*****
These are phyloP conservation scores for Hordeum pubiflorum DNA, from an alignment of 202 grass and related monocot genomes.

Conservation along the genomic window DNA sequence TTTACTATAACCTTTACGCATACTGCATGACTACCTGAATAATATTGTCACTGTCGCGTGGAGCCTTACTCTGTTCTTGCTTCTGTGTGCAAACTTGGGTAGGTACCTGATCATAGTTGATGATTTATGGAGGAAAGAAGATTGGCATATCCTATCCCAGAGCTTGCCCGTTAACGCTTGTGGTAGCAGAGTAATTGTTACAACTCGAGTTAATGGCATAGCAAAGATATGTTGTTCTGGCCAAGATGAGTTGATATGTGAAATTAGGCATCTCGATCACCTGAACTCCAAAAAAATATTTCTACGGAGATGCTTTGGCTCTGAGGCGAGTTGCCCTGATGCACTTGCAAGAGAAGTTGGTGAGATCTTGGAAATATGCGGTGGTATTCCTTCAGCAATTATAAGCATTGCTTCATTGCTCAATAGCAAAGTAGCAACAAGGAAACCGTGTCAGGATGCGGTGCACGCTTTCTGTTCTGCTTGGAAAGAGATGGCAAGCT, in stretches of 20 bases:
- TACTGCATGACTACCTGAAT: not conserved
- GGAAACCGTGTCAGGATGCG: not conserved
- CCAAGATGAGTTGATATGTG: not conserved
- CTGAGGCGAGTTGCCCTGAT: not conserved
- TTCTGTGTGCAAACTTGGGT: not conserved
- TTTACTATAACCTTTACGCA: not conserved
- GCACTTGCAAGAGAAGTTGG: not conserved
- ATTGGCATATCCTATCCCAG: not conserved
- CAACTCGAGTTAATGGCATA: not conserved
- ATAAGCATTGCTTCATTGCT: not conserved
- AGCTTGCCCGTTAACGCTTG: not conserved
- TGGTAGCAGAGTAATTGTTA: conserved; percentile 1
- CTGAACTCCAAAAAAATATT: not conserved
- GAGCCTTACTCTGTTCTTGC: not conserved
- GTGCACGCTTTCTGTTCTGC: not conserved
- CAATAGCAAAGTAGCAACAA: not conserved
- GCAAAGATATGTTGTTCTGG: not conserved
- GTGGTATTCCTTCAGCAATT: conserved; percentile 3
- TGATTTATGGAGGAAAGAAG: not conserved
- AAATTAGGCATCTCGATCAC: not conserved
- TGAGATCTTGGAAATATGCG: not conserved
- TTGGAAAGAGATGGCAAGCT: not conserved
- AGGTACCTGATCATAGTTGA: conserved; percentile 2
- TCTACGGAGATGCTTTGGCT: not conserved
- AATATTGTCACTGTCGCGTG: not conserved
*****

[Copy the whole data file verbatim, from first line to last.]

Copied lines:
These are phyloP conservation scores for Hordeum pubiflorum DNA, from an alignment of 202 grass and related monocot genomes.

Conservation along the genomic window DNA sequence TTTACTATAACCTTTACGCATACTGCATGACTACCTGAATAATATTGTCACTGTCGCGTGGAGCCTTACTCTGTTCTTGCTTCTGTGTGCAAACTTGGGTAGGTACCTGATCATAGTTGATGATTTATGGAGGAAAGAAGATTGGCATATCCTATCCCAGAGCTTGCCCGTTAACGCTTGTGGTAGCAGAGTAATTGTTACAACTCGAGTTAATGGCATAGCAAAGATATGTTGTTCTGGCCAAGATGAGTTGATATGTGAAATTAGGCATCTCGATCACCTGAACTCCAAAAAAATATTTCTACGGAGATGCTTTGGCTCTGAGGCGAGTTGCCCTGATGCACTTGCAAGAGAAGTTGGTGAGATCTTGGAAATATGCGGTGGTATTCCTTCAGCAATTATAAGCATTGCTTCATTGCTCAATAGCAAAGTAGCAACAAGGAAACCGTGTCAGGATGCGGTGCACGCTTTCTGTTCTGCTTGGAAAGAGATGGCAAGCT, in stretches of 20 bases:
- TACTGCATGACTACCTGAAT: not conserved
- GGAAACCGTGTCAGGATGCG: not conserved
- CCAAGATGAGTTGATATGTG: not conserved
- CTGAGGCGAGTTGCCCTGAT: not conserved
- TTCTGTGTGCAAACTTGGGT: not conserved
- TTTACTATAACCTTTACGCA: not conserved
- GCACTTGCAAGAGAAGTTGG: not conserved
- ATTGGCATATCCTATCCCAG: not conserved
- CAACTCGAGTTAATGGCATA: not conserved
- ATAAGCATTGCTTCATTGCT: not conserved
- AGCTTGCCCGTTAACGCTTG: not conserved
- TGGTAGCAGAGTAATTGTTA: conserved; percentile 1
- CTGAACTCCAAAAAAATATT: not conserved
- GAGCCTTACTCTGTTCTTGC: not conserved
- GTGCACGCTTTCTGTTCTGC: not conserved
- CAATAGCAAAGTAGCAACAA: not conserved
- GCAAAGATATGTTGTTCTGG: not conserved
- GTGGTATTCCTTCAGCAATT: conserved; percentile 3
- TGATTTATGGAGGAAAGAAG: not conserved
- AAATTAGGCATCTCGATCAC: not conserved
- TGAGATCTTGGAAATATGCG: not conserved
- TTGGAAAGAGATGGCAAGCT: not conserved
- AGGTACCTGATCATAGTTGA: conserved; percentile 2
- TCTACGGAGATGCTTTGGCT: not conserved
- AATATTGTCACTGTCGCGTG: not conserved